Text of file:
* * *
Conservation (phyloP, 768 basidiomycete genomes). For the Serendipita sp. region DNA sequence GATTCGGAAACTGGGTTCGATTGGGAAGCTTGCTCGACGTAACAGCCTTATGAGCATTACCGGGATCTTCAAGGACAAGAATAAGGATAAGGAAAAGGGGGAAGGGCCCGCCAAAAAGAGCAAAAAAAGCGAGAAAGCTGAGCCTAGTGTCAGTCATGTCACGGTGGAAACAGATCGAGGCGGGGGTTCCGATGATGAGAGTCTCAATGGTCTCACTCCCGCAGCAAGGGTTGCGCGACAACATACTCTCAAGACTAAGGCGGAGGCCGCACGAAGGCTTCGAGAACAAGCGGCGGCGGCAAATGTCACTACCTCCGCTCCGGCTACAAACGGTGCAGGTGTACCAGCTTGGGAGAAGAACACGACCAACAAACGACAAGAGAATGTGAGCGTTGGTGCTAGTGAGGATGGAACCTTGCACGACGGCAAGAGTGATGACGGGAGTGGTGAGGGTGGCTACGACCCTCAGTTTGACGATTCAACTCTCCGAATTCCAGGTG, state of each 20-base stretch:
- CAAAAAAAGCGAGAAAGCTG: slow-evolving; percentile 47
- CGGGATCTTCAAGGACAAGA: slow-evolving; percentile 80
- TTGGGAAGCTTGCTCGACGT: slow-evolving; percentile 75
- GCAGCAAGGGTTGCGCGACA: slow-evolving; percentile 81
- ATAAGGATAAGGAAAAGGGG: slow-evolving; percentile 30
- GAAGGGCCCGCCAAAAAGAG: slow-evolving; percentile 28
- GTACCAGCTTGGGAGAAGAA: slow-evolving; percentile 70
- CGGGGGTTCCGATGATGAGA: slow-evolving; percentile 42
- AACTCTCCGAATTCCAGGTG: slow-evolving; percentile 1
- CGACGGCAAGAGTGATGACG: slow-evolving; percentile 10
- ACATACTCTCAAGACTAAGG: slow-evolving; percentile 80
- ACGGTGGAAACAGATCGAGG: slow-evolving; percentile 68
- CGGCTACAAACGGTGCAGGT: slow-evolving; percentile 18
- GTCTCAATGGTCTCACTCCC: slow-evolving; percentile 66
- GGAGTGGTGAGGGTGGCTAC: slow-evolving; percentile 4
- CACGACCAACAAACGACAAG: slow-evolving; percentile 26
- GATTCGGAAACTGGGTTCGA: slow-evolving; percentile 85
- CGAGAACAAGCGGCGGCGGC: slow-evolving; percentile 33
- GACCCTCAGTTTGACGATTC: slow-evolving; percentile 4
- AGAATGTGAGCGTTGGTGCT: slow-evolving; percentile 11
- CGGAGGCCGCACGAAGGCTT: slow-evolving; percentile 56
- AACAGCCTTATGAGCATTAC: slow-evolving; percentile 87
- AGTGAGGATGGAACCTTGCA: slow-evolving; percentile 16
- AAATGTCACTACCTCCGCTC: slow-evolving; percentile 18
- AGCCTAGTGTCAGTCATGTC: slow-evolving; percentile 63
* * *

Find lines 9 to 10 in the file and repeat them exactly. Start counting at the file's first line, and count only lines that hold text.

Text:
- CGGGGGTTCCGATGATGAGA: slow-evolving; percentile 42
- AACTCTCCGAATTCCAGGTG: slow-evolving; percentile 1